This effort is not a throwaway, nor is it a switch-up simply meant to move units at the band's big-box retail partner, Target. ("Backspacer" is also available at independent record stores and through iTunes, Rock Band and the band's Ten Club.) It's proof of what a bunch of grown people can accomplish when they know exactly what they want.

ann.powers@latimes.com

Pearl Jam
"Backspacer"
Monkeywrench Records
Four stars

Albums are rated on a scale of one to four stars

UPDATED: An earlier edition of this blog post incorrectly stated the album's release date. "Backspacer" was released Sunday, Sept. 20, and not Tuesday, Sept. 22, as originally stated.

 
Comments () | Archives (11)

Ann,
Excellent review of "Backspacer." As a loyal fan of Pearl Jam's since their beginning, I have to agree with your insight. I don't think the band have ever sounded "tighter". Besides the fact that I've been waiting over 10 years for them to put out a punk-style album, the McCready solos are so potent while rhythm of Ament and Cameron drive the album. And Vedder's lyrics are spine tingling. Maybe the best lyrics he's ever written. Just another confirmation why they are the best band on the planet and why they have touched so many lives through what most think as a "simple" thing...music.

The record is being released Sunday the 20th, NOT Tuesday. They are bucking all record industry trends, including the jaded Tuesday release date! No mention about them not being on the Sony label anymore? GET WITH IT, DUDE!!!

Ann,
I adore this album. I did not expect this album to find itself among my list of best albums of the year, but it has. The lyrics are brilliant. The guitarist's bring thrills. You nail the rhythm section's feats. A piano is used throughout. Amidst the rock, they manage to roll in woodwinds, horns and strings, but at no time does this sound treacle. Vedder's voice. Vedder's voice. Eddie Vedder is outstanding on this album. Heart--wrenching (the End & Just Breathe), energetic (Got Some, Gonna See My Friend, The Fixer, Supersonic), longing (Johnny Guitar) philosophical (Speed Of Sound) and inspiring (Unthought Known, Amongst The Waves) Vedder runs the gamut on this album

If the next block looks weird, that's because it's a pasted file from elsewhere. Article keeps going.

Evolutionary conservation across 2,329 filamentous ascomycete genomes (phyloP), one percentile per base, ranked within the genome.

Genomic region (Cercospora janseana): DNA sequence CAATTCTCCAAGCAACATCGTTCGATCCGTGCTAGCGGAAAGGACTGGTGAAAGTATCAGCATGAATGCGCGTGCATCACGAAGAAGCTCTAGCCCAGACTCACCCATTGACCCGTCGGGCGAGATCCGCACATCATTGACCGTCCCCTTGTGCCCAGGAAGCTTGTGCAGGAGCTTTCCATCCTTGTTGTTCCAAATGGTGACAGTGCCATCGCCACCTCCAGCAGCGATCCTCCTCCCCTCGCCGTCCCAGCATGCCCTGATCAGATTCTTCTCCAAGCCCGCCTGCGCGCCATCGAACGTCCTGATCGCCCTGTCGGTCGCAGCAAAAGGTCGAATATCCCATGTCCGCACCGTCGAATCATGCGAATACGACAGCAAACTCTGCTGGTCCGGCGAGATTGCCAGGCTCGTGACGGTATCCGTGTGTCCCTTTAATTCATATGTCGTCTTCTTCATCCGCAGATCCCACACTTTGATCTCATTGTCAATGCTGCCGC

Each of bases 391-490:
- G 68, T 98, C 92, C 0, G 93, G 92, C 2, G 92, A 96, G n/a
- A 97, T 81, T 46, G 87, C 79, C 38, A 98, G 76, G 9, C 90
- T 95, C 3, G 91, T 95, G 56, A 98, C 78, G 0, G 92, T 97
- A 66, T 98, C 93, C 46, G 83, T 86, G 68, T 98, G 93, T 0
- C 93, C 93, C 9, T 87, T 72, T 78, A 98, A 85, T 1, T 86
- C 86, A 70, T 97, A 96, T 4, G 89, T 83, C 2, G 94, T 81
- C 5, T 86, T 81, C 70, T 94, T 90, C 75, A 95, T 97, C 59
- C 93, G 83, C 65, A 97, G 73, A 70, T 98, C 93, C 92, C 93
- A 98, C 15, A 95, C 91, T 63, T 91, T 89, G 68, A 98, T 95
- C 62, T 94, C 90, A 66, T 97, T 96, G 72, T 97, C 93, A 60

I also want to thank you for writing a review that discusses what is important - the music - instead of writing irrelevant statements about past history which do nothing but take up space in a blog. Thank you for not being lazy and writing that sort of piece.

Brian, this review is great. She didn't mention certain stupid irrelevancies we've been subjected to reading in mainstream media for the past week. Good music journalism exists in mainstream!!

And yes, this is available TOMORROW - SUNDAY - at TARGET

Ann: